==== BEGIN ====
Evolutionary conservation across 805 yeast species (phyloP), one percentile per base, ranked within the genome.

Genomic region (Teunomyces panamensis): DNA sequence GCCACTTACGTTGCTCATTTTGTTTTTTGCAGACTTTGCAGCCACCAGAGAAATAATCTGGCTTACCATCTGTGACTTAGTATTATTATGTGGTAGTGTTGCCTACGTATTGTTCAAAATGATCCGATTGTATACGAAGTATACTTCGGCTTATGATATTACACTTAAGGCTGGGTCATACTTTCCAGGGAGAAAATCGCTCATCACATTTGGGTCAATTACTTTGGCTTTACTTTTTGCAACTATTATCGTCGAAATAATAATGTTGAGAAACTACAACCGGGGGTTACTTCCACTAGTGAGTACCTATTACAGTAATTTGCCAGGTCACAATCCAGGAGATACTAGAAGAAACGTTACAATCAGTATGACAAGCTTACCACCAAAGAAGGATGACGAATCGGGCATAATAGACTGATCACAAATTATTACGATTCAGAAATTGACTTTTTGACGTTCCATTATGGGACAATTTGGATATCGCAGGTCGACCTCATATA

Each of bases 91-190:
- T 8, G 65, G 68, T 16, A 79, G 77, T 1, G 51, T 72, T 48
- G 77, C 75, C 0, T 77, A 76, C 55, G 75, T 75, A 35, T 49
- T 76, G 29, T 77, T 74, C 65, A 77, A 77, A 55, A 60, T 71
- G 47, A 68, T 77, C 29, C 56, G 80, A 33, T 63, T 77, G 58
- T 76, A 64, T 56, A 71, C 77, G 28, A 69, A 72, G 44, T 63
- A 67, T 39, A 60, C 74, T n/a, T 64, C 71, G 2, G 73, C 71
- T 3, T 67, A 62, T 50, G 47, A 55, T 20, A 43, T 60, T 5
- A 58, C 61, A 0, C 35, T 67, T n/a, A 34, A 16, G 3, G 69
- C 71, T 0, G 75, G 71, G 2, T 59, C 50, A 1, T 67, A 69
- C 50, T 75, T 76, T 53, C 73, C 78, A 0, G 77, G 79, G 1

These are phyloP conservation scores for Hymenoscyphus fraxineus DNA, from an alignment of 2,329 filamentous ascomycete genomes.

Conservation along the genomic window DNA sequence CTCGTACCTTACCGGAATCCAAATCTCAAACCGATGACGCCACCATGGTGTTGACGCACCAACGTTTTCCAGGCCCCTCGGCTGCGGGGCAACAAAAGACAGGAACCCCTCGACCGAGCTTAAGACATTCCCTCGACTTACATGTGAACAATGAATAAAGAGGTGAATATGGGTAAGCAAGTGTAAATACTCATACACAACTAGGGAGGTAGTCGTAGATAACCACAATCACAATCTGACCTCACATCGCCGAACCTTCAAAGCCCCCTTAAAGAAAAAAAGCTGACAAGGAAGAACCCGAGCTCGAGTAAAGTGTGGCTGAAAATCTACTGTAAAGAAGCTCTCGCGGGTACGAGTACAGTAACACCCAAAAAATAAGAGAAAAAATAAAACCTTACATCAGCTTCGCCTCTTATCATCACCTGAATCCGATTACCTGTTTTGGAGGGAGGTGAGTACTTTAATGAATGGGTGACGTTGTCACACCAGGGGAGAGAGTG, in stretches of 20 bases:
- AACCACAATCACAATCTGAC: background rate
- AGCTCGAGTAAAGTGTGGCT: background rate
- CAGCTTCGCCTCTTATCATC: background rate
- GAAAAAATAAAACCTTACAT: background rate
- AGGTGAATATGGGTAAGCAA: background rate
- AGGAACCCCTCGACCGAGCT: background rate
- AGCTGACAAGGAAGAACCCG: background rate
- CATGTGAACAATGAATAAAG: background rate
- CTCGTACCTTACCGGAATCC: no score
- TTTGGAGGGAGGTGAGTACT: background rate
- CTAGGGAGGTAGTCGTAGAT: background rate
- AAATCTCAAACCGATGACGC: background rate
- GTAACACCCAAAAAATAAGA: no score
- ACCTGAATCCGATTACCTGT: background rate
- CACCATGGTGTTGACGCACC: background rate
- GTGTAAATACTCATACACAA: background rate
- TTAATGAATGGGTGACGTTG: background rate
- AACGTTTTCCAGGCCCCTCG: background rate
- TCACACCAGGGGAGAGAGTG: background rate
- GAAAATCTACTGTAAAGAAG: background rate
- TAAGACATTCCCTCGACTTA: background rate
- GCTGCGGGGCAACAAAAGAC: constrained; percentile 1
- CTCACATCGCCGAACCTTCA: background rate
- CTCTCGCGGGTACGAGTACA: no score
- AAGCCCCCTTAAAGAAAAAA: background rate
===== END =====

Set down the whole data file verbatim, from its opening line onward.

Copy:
Evolutionary conservation across 805 yeast species (phyloP), one percentile per base, ranked within the genome.

Genomic region (Teunomyces panamensis): DNA sequence GCCACTTACGTTGCTCATTTTGTTTTTTGCAGACTTTGCAGCCACCAGAGAAATAATCTGGCTTACCATCTGTGACTTAGTATTATTATGTGGTAGTGTTGCCTACGTATTGTTCAAAATGATCCGATTGTATACGAAGTATACTTCGGCTTATGATATTACACTTAAGGCTGGGTCATACTTTCCAGGGAGAAAATCGCTCATCACATTTGGGTCAATTACTTTGGCTTTACTTTTTGCAACTATTATCGTCGAAATAATAATGTTGAGAAACTACAACCGGGGGTTACTTCCACTAGTGAGTACCTATTACAGTAATTTGCCAGGTCACAATCCAGGAGATACTAGAAGAAACGTTACAATCAGTATGACAAGCTTACCACCAAAGAAGGATGACGAATCGGGCATAATAGACTGATCACAAATTATTACGATTCAGAAATTGACTTTTTGACGTTCCATTATGGGACAATTTGGATATCGCAGGTCGACCTCATATA

Each of bases 91-190:
- T 8, G 65, G 68, T 16, A 79, G 77, T 1, G 51, T 72, T 48
- G 77, C 75, C 0, T 77, A 76, C 55, G 75, T 75, A 35, T 49
- T 76, G 29, T 77, T 74, C 65, A 77, A 77, A 55, A 60, T 71
- G 47, A 68, T 77, C 29, C 56, G 80, A 33, T 63, T 77, G 58
- T 76, A 64, T 56, A 71, C 77, G 28, A 69, A 72, G 44, T 63
- A 67, T 39, A 60, C 74, T n/a, T 64, C 71, G 2, G 73, C 71
- T 3, T 67, A 62, T 50, G 47, A 55, T 20, A 43, T 60, T 5
- A 58, C 61, A 0, C 35, T 67, T n/a, A 34, A 16, G 3, G 69
- C 71, T 0, G 75, G 71, G 2, T 59, C 50, A 1, T 67, A 69
- C 50, T 75, T 76, T 53, C 73, C 78, A 0, G 77, G 79, G 1

These are phyloP conservation scores for Hymenoscyphus fraxineus DNA, from an alignment of 2,329 filamentous ascomycete genomes.

Conservation along the genomic window DNA sequence CTCGTACCTTACCGGAATCCAAATCTCAAACCGATGACGCCACCATGGTGTTGACGCACCAACGTTTTCCAGGCCCCTCGGCTGCGGGGCAACAAAAGACAGGAACCCCTCGACCGAGCTTAAGACATTCCCTCGACTTACATGTGAACAATGAATAAAGAGGTGAATATGGGTAAGCAAGTGTAAATACTCATACACAACTAGGGAGGTAGTCGTAGATAACCACAATCACAATCTGACCTCACATCGCCGAACCTTCAAAGCCCCCTTAAAGAAAAAAAGCTGACAAGGAAGAACCCGAGCTCGAGTAAAGTGTGGCTGAAAATCTACTGTAAAGAAGCTCTCGCGGGTACGAGTACAGTAACACCCAAAAAATAAGAGAAAAAATAAAACCTTACATCAGCTTCGCCTCTTATCATCACCTGAATCCGATTACCTGTTTTGGAGGGAGGTGAGTACTTTAATGAATGGGTGACGTTGTCACACCAGGGGAGAGAGTG, in stretches of 20 bases:
- AACCACAATCACAATCTGAC: background rate
- AGCTCGAGTAAAGTGTGGCT: background rate
- CAGCTTCGCCTCTTATCATC: background rate
- GAAAAAATAAAACCTTACAT: background rate
- AGGTGAATATGGGTAAGCAA: background rate
- AGGAACCCCTCGACCGAGCT: background rate
- AGCTGACAAGGAAGAACCCG: background rate
- CATGTGAACAATGAATAAAG: background rate
- CTCGTACCTTACCGGAATCC: no score
- TTTGGAGGGAGGTGAGTACT: background rate
- CTAGGGAGGTAGTCGTAGAT: background rate
- AAATCTCAAACCGATGACGC: background rate
- GTAACACCCAAAAAATAAGA: no score
- ACCTGAATCCGATTACCTGT: background rate
- CACCATGGTGTTGACGCACC: background rate
- GTGTAAATACTCATACACAA: background rate
- TTAATGAATGGGTGACGTTG: background rate
- AACGTTTTCCAGGCCCCTCG: background rate
- TCACACCAGGGGAGAGAGTG: background rate
- GAAAATCTACTGTAAAGAAG: background rate
- TAAGACATTCCCTCGACTTA: background rate
- GCTGCGGGGCAACAAAAGAC: constrained; percentile 1
- CTCACATCGCCGAACCTTCA: background rate
- CTCTCGCGGGTACGAGTACA: no score
- AAGCCCCCTTAAAGAAAAAA: background rate